- This topic has 1 reply, 1 voice, and was last updated January 18, 2009 at 8:31 pm by .
- January 18, 2009 at 8:31 pm #269655saunders97
I am still new to freezing casseroles so I am sure some other members could benefit from these tips also. I came across the following information in my 1977 edition of Better Homes and Gardens All-Time Favorite Casseroles cookbook. Since this book is so old I am sure that some of you can respond to anything that has changed.
How To Freeze Casseroles:
Your freezer can be a big help to you in planning and preparing meals. First, it allows you to stock up on bargain-priced and in-season foods(freeze a batch of stew when stew meat is on sale, a zucchini casserole when zucchini is at its best). Second, it affords you the flexibility of making casseroles ahead(if you’re serving one tonight, fix twice as much as you need and freeze the extra for that busy day when supper is the last thing you want to think about).
To prepare foods for freezing:
*Freeze most casseroles before baking, especially when all the ingredients are already cooked. Exceptions to this are dishes that contain uncooked rice, raw vegetables, or uncooked meat that has been frozen and thawed.
*Do not freeze mixtures containing hard-cooked egg whites, raw vegetables, mayonnaise, or sour cream.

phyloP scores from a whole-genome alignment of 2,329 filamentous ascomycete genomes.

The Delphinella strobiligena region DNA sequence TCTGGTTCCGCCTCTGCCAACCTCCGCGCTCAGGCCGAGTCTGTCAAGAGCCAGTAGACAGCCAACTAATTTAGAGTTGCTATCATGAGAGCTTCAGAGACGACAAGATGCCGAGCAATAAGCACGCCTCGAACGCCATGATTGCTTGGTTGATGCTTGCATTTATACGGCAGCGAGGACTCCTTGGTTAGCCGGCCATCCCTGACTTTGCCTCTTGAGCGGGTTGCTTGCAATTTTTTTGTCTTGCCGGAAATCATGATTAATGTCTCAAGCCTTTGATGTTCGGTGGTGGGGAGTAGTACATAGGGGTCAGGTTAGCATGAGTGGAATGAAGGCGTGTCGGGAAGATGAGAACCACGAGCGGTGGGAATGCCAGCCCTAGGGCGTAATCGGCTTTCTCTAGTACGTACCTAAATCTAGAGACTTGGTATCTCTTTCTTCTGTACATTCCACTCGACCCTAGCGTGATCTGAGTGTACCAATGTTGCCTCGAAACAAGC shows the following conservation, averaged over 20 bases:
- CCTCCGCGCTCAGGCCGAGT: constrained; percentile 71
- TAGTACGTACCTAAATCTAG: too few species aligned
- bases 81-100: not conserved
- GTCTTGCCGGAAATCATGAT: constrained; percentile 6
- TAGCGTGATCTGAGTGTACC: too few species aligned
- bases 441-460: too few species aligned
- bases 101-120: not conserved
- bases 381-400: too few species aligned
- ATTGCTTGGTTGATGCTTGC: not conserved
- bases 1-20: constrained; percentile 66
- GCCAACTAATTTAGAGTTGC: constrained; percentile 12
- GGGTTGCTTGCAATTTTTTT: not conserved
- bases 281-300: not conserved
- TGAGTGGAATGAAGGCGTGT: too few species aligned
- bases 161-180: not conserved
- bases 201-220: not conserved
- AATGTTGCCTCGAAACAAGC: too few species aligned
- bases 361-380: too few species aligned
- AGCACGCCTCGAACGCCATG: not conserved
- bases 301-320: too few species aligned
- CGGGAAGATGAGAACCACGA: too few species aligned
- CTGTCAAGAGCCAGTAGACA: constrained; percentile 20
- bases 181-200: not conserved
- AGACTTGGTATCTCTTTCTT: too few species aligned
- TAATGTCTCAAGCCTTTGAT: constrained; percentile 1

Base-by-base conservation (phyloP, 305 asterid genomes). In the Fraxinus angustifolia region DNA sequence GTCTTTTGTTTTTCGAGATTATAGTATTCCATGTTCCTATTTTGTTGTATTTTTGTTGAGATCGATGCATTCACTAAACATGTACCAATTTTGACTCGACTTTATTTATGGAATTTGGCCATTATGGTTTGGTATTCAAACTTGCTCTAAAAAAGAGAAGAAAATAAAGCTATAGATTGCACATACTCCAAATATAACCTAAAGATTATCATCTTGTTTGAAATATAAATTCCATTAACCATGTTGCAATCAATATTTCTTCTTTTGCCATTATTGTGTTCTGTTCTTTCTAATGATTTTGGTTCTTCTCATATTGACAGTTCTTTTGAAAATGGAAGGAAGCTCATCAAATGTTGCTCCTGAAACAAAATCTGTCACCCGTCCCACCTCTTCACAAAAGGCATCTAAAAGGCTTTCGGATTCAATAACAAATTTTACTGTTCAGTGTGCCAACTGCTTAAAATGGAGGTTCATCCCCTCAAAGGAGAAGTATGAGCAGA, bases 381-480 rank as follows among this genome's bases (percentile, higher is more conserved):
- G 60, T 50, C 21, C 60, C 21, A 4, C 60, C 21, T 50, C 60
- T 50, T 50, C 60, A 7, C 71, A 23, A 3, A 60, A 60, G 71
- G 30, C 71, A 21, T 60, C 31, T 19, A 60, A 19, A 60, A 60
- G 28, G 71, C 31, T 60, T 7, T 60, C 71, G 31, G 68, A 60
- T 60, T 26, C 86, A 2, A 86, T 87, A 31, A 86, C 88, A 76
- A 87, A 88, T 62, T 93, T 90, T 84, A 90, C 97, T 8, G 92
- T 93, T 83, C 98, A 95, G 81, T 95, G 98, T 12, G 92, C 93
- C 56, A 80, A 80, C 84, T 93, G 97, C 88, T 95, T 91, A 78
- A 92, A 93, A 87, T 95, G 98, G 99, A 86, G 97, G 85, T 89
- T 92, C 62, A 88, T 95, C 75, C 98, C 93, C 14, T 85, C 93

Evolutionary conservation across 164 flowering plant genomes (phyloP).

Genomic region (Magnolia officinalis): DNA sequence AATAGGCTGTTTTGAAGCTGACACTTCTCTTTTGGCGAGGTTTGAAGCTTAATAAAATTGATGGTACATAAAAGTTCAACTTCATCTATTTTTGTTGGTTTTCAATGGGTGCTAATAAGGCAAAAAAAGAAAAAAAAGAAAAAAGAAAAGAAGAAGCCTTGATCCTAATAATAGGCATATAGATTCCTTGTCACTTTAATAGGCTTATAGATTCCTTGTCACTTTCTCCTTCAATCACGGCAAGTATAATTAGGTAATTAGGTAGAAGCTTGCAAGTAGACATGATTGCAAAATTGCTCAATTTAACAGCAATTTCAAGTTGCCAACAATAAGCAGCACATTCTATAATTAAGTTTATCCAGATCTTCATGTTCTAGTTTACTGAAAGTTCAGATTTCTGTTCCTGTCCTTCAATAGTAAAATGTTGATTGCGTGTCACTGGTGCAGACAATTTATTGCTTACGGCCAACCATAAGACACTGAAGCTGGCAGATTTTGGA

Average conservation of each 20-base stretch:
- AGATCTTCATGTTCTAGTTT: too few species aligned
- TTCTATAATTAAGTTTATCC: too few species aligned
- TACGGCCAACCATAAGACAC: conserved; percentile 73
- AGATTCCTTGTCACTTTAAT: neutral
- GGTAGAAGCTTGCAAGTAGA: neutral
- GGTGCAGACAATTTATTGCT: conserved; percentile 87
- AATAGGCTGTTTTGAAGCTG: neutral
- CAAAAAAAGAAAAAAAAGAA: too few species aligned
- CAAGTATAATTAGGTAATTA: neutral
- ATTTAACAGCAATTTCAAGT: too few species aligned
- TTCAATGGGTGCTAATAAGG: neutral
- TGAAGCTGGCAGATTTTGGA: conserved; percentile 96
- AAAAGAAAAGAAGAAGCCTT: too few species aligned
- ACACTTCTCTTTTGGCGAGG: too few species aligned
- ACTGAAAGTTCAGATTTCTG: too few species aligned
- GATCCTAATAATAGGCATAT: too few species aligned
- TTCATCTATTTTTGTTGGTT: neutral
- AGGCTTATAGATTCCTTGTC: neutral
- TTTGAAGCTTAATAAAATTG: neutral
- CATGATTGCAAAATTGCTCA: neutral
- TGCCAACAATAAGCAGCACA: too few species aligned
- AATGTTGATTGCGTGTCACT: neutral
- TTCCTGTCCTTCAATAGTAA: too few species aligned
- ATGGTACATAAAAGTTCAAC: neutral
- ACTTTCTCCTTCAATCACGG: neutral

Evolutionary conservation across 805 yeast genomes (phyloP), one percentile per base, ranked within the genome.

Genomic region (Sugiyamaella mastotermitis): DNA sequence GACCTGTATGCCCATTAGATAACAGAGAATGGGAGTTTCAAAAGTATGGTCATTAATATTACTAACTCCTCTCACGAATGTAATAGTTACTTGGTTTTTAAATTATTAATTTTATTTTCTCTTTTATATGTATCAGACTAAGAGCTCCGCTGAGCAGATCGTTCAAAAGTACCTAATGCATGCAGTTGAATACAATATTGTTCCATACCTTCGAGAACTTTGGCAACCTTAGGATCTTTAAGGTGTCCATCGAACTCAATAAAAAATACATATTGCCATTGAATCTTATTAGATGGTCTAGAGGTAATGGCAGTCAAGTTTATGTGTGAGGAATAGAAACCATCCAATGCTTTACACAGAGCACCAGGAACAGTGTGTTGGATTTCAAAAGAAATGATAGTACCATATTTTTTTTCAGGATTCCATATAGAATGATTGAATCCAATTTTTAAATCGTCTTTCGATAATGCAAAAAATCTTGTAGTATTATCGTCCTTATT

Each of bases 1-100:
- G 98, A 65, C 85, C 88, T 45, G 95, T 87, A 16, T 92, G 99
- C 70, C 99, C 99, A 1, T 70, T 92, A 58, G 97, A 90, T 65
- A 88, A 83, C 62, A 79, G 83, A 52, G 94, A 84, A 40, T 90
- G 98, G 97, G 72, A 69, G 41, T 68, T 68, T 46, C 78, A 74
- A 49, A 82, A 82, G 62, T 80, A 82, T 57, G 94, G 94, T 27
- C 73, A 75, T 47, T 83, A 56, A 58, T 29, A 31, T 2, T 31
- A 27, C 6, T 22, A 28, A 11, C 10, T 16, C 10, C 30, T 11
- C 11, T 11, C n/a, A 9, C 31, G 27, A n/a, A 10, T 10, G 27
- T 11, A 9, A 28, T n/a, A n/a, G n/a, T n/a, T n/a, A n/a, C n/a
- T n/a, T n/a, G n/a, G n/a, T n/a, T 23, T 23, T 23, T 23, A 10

*Undercook starchy ingredients such as beans, rice, and noodles, as they can become mushy when frozen. Potatoes become especially soft.
*Freeze casserole toppings separately to keep them from becoming soggy.
Keep a supplly of plain or buttered crumbs in the freezer to use on frozen casseroles.
*Do not freeze baked pastry; add fresh or frozen unbaked pastry during reheating.
*Season foods lightly before freezing, then add more when reheating. Cloves, pepper, garlic, and celery become stronger on freezing; onion, salt, and chili powder weaken.
*Freeze casseroles either in quantities just right for your family or in individual servings.
*Chill hot casseroles rapidly. Set pan of hot food in ice water; cool to room temperature.
Wrap, label, and freeze.
*When possible, use shallow baking dishes to speed freezing and thawing in casseroles.
*Allow some headspace to permit expansion of food.
*Cover casseroles with moisture-vaporproof material such as freezer paper, heavy foil, plastic wrap, or a tight-fitting lid. Fix tape around the edges to make a tight seal. Label contents, number of servings, and date of freezing.
*One handy way to freeze a casserole is to line the dish with heavy foil, leaving a long overhang; prepare casserole as directed.
Seal foil over food; freeze. When frozen, remove wrapped casserole from dish. Label and store in the freezer.
Reheat in the same casserole dish.
*Use frozen casseroles within 2-3 months for best quality.
*The size of the frozen casserole affects baking time. Shallow dishes and smaller quantities of food require less reheating time than deeper, larger casseroles.
*To reheat casserole without thawing, bake, uncovered, at 400 degrees till heated through, 1 to 2 hours for most casseroles.
*To thaw casserole before reheating; let it stand overnight in the refrigerator. Then, cook as directed in the recipe, baking an additional 15 to 30 minutes.
*If gravies or sauces separate on freezing, stirring may help return them to their original consistency.
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